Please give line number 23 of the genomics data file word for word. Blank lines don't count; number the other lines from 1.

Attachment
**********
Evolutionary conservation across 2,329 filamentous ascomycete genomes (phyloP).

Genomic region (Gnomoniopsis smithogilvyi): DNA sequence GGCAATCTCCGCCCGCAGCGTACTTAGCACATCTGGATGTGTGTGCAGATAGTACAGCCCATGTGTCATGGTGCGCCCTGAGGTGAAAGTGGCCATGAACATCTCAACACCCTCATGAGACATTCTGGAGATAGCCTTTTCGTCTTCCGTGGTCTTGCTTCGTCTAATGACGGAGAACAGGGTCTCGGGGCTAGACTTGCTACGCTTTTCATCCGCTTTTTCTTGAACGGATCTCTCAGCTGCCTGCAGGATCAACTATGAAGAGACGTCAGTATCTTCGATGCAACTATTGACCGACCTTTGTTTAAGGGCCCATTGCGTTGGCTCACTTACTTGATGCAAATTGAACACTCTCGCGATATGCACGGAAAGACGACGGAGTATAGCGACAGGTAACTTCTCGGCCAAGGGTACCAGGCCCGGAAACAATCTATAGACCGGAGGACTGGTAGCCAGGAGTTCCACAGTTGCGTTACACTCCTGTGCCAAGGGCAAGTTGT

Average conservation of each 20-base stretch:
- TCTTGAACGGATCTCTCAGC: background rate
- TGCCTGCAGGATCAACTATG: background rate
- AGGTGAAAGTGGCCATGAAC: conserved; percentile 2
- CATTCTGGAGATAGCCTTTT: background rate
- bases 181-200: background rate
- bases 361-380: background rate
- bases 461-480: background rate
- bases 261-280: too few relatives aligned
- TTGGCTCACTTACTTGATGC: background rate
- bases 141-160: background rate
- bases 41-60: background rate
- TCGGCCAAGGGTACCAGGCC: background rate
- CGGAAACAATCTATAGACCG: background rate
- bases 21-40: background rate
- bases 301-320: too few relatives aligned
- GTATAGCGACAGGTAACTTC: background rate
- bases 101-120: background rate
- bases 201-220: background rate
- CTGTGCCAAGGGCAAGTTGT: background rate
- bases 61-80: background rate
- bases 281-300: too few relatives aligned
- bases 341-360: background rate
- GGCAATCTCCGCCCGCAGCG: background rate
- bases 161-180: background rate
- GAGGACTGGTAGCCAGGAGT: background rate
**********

- bases 61-80: background rate